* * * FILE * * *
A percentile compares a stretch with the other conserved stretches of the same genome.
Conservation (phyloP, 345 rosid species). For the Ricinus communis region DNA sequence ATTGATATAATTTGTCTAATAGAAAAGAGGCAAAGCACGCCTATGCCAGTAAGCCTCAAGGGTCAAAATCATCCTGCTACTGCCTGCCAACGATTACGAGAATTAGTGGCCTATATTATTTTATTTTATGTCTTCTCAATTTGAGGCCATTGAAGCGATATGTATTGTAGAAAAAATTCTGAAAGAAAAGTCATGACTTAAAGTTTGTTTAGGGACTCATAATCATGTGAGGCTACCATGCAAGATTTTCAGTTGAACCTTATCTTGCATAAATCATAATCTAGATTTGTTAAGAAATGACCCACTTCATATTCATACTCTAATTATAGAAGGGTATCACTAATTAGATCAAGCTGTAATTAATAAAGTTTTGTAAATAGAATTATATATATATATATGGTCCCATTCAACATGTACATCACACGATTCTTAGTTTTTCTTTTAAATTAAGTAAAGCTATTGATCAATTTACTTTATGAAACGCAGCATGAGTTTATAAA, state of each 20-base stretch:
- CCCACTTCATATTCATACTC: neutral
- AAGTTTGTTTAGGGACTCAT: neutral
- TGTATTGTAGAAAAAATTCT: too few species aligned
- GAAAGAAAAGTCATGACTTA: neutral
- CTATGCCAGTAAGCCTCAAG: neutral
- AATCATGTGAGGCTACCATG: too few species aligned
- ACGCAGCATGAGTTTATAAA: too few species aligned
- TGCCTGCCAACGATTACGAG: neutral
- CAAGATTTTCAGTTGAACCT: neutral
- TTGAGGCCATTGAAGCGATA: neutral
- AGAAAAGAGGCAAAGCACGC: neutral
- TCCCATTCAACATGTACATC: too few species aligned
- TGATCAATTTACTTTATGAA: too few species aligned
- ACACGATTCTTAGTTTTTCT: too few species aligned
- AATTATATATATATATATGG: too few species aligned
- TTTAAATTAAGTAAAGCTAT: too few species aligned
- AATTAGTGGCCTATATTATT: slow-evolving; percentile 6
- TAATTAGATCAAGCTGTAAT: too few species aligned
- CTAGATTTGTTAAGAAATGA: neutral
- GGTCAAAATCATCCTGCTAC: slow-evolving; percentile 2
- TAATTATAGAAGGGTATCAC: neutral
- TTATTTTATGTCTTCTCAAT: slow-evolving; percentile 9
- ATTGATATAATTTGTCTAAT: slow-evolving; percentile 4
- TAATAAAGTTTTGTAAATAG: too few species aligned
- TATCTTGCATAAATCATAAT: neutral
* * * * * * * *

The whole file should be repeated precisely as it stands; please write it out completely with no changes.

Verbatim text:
A percentile compares a stretch with the other conserved stretches of the same genome.
Conservation (phyloP, 345 rosid species). For the Ricinus communis region DNA sequence ATTGATATAATTTGTCTAATAGAAAAGAGGCAAAGCACGCCTATGCCAGTAAGCCTCAAGGGTCAAAATCATCCTGCTACTGCCTGCCAACGATTACGAGAATTAGTGGCCTATATTATTTTATTTTATGTCTTCTCAATTTGAGGCCATTGAAGCGATATGTATTGTAGAAAAAATTCTGAAAGAAAAGTCATGACTTAAAGTTTGTTTAGGGACTCATAATCATGTGAGGCTACCATGCAAGATTTTCAGTTGAACCTTATCTTGCATAAATCATAATCTAGATTTGTTAAGAAATGACCCACTTCATATTCATACTCTAATTATAGAAGGGTATCACTAATTAGATCAAGCTGTAATTAATAAAGTTTTGTAAATAGAATTATATATATATATATGGTCCCATTCAACATGTACATCACACGATTCTTAGTTTTTCTTTTAAATTAAGTAAAGCTATTGATCAATTTACTTTATGAAACGCAGCATGAGTTTATAAA, state of each 20-base stretch:
- CCCACTTCATATTCATACTC: neutral
- AAGTTTGTTTAGGGACTCAT: neutral
- TGTATTGTAGAAAAAATTCT: too few species aligned
- GAAAGAAAAGTCATGACTTA: neutral
- CTATGCCAGTAAGCCTCAAG: neutral
- AATCATGTGAGGCTACCATG: too few species aligned
- ACGCAGCATGAGTTTATAAA: too few species aligned
- TGCCTGCCAACGATTACGAG: neutral
- CAAGATTTTCAGTTGAACCT: neutral
- TTGAGGCCATTGAAGCGATA: neutral
- AGAAAAGAGGCAAAGCACGC: neutral
- TCCCATTCAACATGTACATC: too few species aligned
- TGATCAATTTACTTTATGAA: too few species aligned
- ACACGATTCTTAGTTTTTCT: too few species aligned
- AATTATATATATATATATGG: too few species aligned
- TTTAAATTAAGTAAAGCTAT: too few species aligned
- AATTAGTGGCCTATATTATT: slow-evolving; percentile 6
- TAATTAGATCAAGCTGTAAT: too few species aligned
- CTAGATTTGTTAAGAAATGA: neutral
- GGTCAAAATCATCCTGCTAC: slow-evolving; percentile 2
- TAATTATAGAAGGGTATCAC: neutral
- TTATTTTATGTCTTCTCAAT: slow-evolving; percentile 9
- ATTGATATAATTTGTCTAAT: slow-evolving; percentile 4
- TAATAAAGTTTTGTAAATAG: too few species aligned
- TATCTTGCATAAATCATAAT: neutral